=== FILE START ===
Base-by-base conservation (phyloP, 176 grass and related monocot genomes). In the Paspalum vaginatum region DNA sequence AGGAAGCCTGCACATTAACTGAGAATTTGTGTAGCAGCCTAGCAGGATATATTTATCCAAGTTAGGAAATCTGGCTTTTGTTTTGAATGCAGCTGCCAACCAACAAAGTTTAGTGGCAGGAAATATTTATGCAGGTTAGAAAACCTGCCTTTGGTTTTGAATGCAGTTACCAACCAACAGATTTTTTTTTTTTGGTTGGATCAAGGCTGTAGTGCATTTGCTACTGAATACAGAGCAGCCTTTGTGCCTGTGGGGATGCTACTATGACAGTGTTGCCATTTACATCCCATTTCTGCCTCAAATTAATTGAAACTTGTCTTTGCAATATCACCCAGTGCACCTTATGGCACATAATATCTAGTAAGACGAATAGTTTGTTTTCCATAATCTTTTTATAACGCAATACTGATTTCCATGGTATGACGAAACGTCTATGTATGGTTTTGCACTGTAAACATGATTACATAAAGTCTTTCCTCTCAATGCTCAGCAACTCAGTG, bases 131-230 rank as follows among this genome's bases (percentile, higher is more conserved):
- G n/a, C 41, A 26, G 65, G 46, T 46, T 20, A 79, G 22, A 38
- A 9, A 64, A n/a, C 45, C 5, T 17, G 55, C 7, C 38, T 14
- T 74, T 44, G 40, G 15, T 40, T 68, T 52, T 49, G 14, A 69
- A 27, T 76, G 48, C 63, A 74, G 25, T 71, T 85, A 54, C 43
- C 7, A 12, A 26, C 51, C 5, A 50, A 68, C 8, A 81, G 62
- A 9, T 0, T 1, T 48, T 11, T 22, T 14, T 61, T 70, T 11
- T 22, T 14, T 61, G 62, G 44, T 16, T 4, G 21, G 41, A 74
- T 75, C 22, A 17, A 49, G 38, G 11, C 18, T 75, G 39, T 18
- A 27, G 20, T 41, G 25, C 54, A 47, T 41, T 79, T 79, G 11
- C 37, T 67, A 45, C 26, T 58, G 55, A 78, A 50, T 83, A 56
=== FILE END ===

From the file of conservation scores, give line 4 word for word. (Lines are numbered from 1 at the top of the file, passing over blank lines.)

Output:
- T 74, T 44, G 40, G 15, T 40, T 68, T 52, T 49, G 14, A 69